When Sue Ann went on a solo trip to Pangkor, the last thing she expected out of it was a boyfriend. "He has a business that runs snorkelling trips, so I went on one of his snorkelling trips and that's how we met. I was there for three days, and I only met him on the second day – we started hanging out, and then he mentioned he'd be making a trip to KL to buy stuff for his business (I was staying in KL at that point). And I was like, 'Okay? Well just let me know and maybe we'll meet up or something...' You know guys say this kind of thing, and you're just like yeah well, keep in touch..." she laughs. "Then after two weeks he called and said he was coming, he got his bus ticket and everything and I was like, Oh! I didn't know he was that interested."

One and a half years (and clearly a successful KL trip) later, and Sue Ann is now living in Perhentian with her boyfriend for the season. It sounds like a plot produced by chick lit publishers, but with one important difference. "Everyone thinks I'm doing it for my boyfriend!" she says. "But I'm a beach person, and living and working by the beach has always been a dream of mine. Even if I hadn't met him, if I'd got an opportunity like this, I still would have done it. I've been in the city for nine years and now I live in a hut with no air con or wifi." The couple got here by dint of long-distance, more island trips, and then a spontaneous why-thehell- not moment. "We went to Perhentian on holiday last year and met some of his friends, and they said they need people to help out. He'd already decided that he was going to come here to work this year, and I was like, why not? It's always been my dream."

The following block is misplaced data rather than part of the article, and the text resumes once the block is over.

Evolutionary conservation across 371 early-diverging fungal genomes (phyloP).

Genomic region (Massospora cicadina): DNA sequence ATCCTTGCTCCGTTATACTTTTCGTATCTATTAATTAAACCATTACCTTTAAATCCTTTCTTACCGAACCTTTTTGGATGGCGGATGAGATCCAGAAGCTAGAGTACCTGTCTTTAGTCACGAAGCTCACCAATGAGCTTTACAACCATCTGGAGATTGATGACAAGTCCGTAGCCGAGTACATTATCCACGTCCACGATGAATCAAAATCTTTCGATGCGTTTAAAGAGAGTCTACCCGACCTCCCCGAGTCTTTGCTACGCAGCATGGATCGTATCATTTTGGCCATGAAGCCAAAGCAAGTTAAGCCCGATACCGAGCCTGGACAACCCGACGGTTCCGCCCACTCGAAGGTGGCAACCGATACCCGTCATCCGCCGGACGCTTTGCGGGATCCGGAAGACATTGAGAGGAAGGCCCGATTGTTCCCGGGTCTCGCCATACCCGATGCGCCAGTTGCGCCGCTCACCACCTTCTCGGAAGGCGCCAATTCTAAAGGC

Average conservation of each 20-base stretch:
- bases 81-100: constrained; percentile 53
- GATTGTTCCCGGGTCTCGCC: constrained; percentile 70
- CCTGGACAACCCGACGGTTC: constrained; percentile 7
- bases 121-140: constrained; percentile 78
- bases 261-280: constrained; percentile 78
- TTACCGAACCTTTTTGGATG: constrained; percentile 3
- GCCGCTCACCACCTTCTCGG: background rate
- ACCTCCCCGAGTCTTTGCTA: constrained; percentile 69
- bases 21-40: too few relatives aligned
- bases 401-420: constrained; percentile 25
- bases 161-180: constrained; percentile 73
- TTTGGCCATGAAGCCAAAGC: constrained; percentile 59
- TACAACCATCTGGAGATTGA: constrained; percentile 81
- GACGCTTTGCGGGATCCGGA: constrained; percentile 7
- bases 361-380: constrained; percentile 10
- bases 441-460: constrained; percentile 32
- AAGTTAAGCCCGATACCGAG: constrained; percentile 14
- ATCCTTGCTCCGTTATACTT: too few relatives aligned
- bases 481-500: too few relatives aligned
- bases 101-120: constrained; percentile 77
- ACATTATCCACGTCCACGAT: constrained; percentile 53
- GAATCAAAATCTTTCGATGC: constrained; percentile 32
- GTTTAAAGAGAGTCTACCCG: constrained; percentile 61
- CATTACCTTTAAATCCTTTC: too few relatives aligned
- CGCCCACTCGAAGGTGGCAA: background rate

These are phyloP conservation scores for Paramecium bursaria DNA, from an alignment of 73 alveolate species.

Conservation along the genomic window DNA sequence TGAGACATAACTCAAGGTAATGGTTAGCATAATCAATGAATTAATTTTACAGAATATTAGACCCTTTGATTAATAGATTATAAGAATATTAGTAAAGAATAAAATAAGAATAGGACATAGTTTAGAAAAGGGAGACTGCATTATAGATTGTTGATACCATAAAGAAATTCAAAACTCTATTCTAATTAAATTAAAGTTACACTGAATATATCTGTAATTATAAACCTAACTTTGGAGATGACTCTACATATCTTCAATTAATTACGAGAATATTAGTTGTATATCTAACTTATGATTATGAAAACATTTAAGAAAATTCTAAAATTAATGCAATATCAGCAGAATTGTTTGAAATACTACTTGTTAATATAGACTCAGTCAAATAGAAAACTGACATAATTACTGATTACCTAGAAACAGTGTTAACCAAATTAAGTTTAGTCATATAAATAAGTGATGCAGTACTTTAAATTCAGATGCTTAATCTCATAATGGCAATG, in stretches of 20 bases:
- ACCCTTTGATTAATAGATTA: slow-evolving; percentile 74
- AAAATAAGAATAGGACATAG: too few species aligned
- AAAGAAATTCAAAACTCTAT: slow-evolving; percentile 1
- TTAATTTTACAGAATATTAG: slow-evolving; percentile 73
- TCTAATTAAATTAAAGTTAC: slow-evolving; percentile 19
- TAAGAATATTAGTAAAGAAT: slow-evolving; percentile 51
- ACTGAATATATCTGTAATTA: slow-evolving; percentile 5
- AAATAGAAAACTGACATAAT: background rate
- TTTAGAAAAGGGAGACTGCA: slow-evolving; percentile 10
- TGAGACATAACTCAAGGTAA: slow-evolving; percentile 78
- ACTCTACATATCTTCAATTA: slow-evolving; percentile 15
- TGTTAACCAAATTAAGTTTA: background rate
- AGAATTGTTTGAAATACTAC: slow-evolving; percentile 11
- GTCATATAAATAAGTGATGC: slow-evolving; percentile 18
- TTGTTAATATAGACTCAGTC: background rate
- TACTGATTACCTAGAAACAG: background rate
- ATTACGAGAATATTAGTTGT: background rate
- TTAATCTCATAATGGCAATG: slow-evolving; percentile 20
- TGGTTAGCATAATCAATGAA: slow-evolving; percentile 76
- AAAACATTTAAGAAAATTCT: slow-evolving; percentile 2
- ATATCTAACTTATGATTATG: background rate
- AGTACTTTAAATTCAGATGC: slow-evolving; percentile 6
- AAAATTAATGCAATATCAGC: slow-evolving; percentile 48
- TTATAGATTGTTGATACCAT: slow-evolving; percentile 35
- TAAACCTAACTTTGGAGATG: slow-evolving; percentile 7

As for Tricia, she's neither sworn off nor wholly embraced finding romance on holiday. "I haven't gone actively looking for a holiday hook-up since," she says. "I feel like that's kind of predatory. But I guess I wouldn't rule out the possibility! I'm definitely never going backpacking again though."

TRIP ADVISOR
Violet Lim, founder and CEO of dating agency Lunch Actually, tells us how to avoid a major romantic holiday disaster.

"Instead of planning to find romance, try and make friends instead. When you make new friendships that can last beyond the holiday, it can then have the potential to grow into something else."

"People may act differently when they are abroad, so be aware that he may not be the man you met while on vacation. People tend to be more playful and adventurous while on holiday, since there's no pressure and no one familiar will recognise them."

"If he's travelling with friends, observe how he treats them. Is he the type that would neglect or leave his friends behind? How does he treat strangers or service staff? If he's Mr Perfect in front of you but is rude towards people around him, that's a red flag."

"Holiday flings can turn into long-term relationships, but only if both parties are ready to come down from the holiday high and get to know each other through conventional dates. Making plans on when you both will see each other again is necessary so that you both are constantly assured of each other's commitments and you always have something to look forward to together."

This article first appeared in the June/July 2017 issue of ELLE Malaysia.

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Related: What to pack for a holiday by the sea